Wednesday, October 24, 2007

Chosun Ilbo: Korea Tumbles Six Spots in Globalization Index

I've been opining to excess on this topic lately. So just click on the "international hub?" tag if you want to read more of what I think. This time I'll just repost an article I read today at the Chosun Ilbo.

Foreign Policy has released it's 2007 globalization report. Again, Singapore takes the top spot while South Korea slips a few notches. What a surprise...not.

The report: Foreign Policy: The Globalization Index 2007

The news article: Korea Tumbles Six Spots in Globalization Index

Singapore was rated the most globalized country in the world for the third consecutive year, according to the 2007 Globalization Index. Hong Kong placed second in the index, the seventh annual collaboration between Foreign Policy magazine and A.T. Kearney, a consulting firm. The Netherlands ranked third, followed by Switzerland, Ireland and Denmark. Korea dropped six spots to 35th.

The index is based on data from 72 nations that account for 97 percent of the world GDP and 88 percent of the total population. The index measured 12 variables across four categories: economic integration, technological connectivity, political engagement, and personal contact.

Economic integration includes data on trade and foreign direct investment inflows and outflows. Technological connectivity counts the number of Internet users, Internet hosts, and secure servers for encrypted transactions.

Political engagement includes each country's contributions and memberships in international organizations. Personal contact tracks international travel and tourism, international telephone traffic, and cross-border remittances and personal transfers.

The 2007 rankings are based on 2005 data, the latest available.

The nations at the top of list are mostly small. Of the top 10 nations, eight have less than 84,000 of land and seven have populations of less than eight million.

Experts attribute the successful globalization of smaller nations to the fact that nations with small domestic markets and few natural resources have few choices but to search for breakthroughs in trade and market openings.

The U.S. dropped three spots to seventh place. India and China ranked 66th and 71st. China, which was ranked low because of its small level of international participation, dropped 15 spots since it changed its policy direction from export-driven growth to domestic demand-oriented growth.

India also ranked low because it lags behind other countries in technological connectivity, with only five percent of its population using the Internet.

There are also some other articles related to the topic on the sidebar at the Chosun Ilbo:

UN Concern at 'Ethnocentric' Korea
Foreigners Have a Hard Time in Korea -- Report
What Koreans Really Think About Ethnic Homogeneity
It's About Time Korea Became Colorblind
Korea Expecting 100 Millionth Foreign Visitor
Korea is Still in the Dark on Globalization

An Alternative link to the Globalization Index

Sphere: Related Content


  1. I am so excited to see other Black women in south korea. I also started a blog 11Down9toGo (blogger) but it is not nearly as good as yours, mine is really is basic. I just wanted to show some love and ask, Where can a sista get her hair done? I have micros and I would like to get them redone. Thanks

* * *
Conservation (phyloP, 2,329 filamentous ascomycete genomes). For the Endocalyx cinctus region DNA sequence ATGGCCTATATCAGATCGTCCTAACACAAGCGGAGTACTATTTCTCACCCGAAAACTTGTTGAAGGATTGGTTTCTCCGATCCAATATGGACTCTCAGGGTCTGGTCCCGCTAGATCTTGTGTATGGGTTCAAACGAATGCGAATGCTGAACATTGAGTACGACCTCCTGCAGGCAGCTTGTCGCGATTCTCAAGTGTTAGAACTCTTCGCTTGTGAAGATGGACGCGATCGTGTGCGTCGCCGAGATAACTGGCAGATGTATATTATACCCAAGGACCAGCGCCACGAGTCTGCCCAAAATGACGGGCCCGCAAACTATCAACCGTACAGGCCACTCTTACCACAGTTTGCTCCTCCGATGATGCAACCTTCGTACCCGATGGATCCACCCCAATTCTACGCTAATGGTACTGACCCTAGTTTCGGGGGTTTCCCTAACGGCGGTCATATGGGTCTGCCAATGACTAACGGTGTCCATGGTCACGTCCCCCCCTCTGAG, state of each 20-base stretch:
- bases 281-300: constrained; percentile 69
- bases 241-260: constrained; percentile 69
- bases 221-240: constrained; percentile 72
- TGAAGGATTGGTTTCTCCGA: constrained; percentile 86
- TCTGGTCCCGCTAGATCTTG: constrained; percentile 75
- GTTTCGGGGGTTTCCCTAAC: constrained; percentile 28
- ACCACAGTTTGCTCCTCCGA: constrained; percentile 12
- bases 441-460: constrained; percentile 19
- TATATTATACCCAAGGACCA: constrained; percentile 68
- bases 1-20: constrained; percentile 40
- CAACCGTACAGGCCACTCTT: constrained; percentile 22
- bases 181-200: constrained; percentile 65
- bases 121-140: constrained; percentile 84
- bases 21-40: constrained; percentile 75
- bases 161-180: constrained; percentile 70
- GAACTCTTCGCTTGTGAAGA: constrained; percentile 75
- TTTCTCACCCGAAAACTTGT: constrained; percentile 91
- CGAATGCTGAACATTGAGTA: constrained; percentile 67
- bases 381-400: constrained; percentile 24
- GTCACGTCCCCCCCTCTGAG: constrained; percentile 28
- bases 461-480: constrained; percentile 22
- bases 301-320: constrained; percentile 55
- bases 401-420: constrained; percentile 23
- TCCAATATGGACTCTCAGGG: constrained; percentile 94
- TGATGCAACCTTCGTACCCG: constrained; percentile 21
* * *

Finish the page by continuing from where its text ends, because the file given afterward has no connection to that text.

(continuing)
2. Thanks. Usually folks just email me (email is down in the links on the right.)

    However, I can publish the shop's info on the net, so why not?

    A good shop for black hair care in Seoul is Family Hair Shop. I would go there to get my hair put into microbraids or cornrows. However, now that I wear my hair natural, I don't go except for manicures and pedicures. They provide other hair services as well.

    They learned their skills providing hair services on base and they're licensed and trained. They just got smart and decided to open their own shop.

    They're in the Itaewon area of Seoul near Noksapyeong Station, Exit 2. You have to cross the street heading to the archway. Walk for about 3 to 4 minutes and you'll see a McDonalds on the other side of the road and the start of a narrow road heading uphill. Family Hair Shop is across from the McDonalds at the start of that narrow road they're next to an exchange bureau and touristy shoe and boot shop.

    You can call them at 02-796-3538.

  3. Expat Jane another great blog. As I've stated before it doesnt make sense to be technologically advanced yet culturally stagnant as in the case of South Korea.
    I was reading some of the links you posted and the one Korea is Still in the Dark on Globalization caught my eye as the author was stating he was the only one at the G8 summit there were no other KOreans in sight and that Koreans really don't have an understanding of globalization.
    I know Koreans don't like to hear that but it's the truth. I mean Singapore is booming and one can't deny that fact. I will check out the rest of your blogs and comment on them. Keep up the great work, hopefully by this time next year Korea wont tumble any further.

  4. Well, the hope is that they reverse this trend. However, the challenge is to stop slapping a bandaid on the problem and try for real change.

    Maybe with the upcoming change in the presidency something might happen. I might get slammed for saying it, but the conservatives in Korea can get economic programs going.

    Plus, I like them 'cause they have a realist view of Korean politics and international politics. That's much different from the Right in the USA :(


Hey there! Thanks for visiting my blog. It's my first blog, and I'm glad folks are still stopping by even though I'm no longer living in South Korea. Feel free to comment. If you want a personal answer, leave your email, and I won't publish the comment. Nasty comments and spam links will not be tolerated.